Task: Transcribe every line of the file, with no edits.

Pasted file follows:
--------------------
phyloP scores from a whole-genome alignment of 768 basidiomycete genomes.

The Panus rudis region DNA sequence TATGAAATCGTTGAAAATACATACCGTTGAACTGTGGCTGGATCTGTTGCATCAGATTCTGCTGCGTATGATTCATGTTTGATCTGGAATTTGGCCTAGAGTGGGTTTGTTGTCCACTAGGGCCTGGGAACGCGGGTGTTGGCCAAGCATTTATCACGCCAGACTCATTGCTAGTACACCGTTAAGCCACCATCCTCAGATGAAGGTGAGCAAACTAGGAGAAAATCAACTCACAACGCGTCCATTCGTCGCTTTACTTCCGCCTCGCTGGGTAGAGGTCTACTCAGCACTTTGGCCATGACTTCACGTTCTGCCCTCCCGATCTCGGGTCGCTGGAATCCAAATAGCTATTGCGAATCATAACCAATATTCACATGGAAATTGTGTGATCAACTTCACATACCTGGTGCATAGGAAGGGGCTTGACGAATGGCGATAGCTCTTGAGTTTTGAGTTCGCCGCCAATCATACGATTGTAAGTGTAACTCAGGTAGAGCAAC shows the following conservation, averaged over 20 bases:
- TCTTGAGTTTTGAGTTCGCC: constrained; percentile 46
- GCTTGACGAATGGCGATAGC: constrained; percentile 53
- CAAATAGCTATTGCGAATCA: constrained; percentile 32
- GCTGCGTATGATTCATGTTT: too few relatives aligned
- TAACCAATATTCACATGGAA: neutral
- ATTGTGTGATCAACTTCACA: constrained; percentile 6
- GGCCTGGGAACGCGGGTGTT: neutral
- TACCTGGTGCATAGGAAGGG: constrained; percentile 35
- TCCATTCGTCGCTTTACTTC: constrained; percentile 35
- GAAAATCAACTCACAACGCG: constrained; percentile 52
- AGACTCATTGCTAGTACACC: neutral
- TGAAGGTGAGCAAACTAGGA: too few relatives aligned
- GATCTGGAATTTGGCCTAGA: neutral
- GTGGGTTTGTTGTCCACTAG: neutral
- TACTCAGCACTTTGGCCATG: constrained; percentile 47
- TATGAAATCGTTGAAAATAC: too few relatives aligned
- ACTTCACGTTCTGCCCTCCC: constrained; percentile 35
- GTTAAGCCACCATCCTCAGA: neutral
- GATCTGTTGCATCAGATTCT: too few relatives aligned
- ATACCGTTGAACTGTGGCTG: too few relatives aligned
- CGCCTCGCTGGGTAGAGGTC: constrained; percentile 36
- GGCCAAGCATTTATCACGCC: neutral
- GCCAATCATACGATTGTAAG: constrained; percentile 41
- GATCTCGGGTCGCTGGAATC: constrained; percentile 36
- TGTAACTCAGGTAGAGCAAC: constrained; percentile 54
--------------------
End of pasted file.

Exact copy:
phyloP scores from a whole-genome alignment of 768 basidiomycete genomes.

The Panus rudis region DNA sequence TATGAAATCGTTGAAAATACATACCGTTGAACTGTGGCTGGATCTGTTGCATCAGATTCTGCTGCGTATGATTCATGTTTGATCTGGAATTTGGCCTAGAGTGGGTTTGTTGTCCACTAGGGCCTGGGAACGCGGGTGTTGGCCAAGCATTTATCACGCCAGACTCATTGCTAGTACACCGTTAAGCCACCATCCTCAGATGAAGGTGAGCAAACTAGGAGAAAATCAACTCACAACGCGTCCATTCGTCGCTTTACTTCCGCCTCGCTGGGTAGAGGTCTACTCAGCACTTTGGCCATGACTTCACGTTCTGCCCTCCCGATCTCGGGTCGCTGGAATCCAAATAGCTATTGCGAATCATAACCAATATTCACATGGAAATTGTGTGATCAACTTCACATACCTGGTGCATAGGAAGGGGCTTGACGAATGGCGATAGCTCTTGAGTTTTGAGTTCGCCGCCAATCATACGATTGTAAGTGTAACTCAGGTAGAGCAAC shows the following conservation, averaged over 20 bases:
- TCTTGAGTTTTGAGTTCGCC: constrained; percentile 46
- GCTTGACGAATGGCGATAGC: constrained; percentile 53
- CAAATAGCTATTGCGAATCA: constrained; percentile 32
- GCTGCGTATGATTCATGTTT: too few relatives aligned
- TAACCAATATTCACATGGAA: neutral
- ATTGTGTGATCAACTTCACA: constrained; percentile 6
- GGCCTGGGAACGCGGGTGTT: neutral
- TACCTGGTGCATAGGAAGGG: constrained; percentile 35
- TCCATTCGTCGCTTTACTTC: constrained; percentile 35
- GAAAATCAACTCACAACGCG: constrained; percentile 52
- AGACTCATTGCTAGTACACC: neutral
- TGAAGGTGAGCAAACTAGGA: too few relatives aligned
- GATCTGGAATTTGGCCTAGA: neutral
- GTGGGTTTGTTGTCCACTAG: neutral
- TACTCAGCACTTTGGCCATG: constrained; percentile 47
- TATGAAATCGTTGAAAATAC: too few relatives aligned
- ACTTCACGTTCTGCCCTCCC: constrained; percentile 35
- GTTAAGCCACCATCCTCAGA: neutral
- GATCTGTTGCATCAGATTCT: too few relatives aligned
- ATACCGTTGAACTGTGGCTG: too few relatives aligned
- CGCCTCGCTGGGTAGAGGTC: constrained; percentile 36
- GGCCAAGCATTTATCACGCC: neutral
- GCCAATCATACGATTGTAAG: constrained; percentile 41
- GATCTCGGGTCGCTGGAATC: constrained; percentile 36
- TGTAACTCAGGTAGAGCAAC: constrained; percentile 54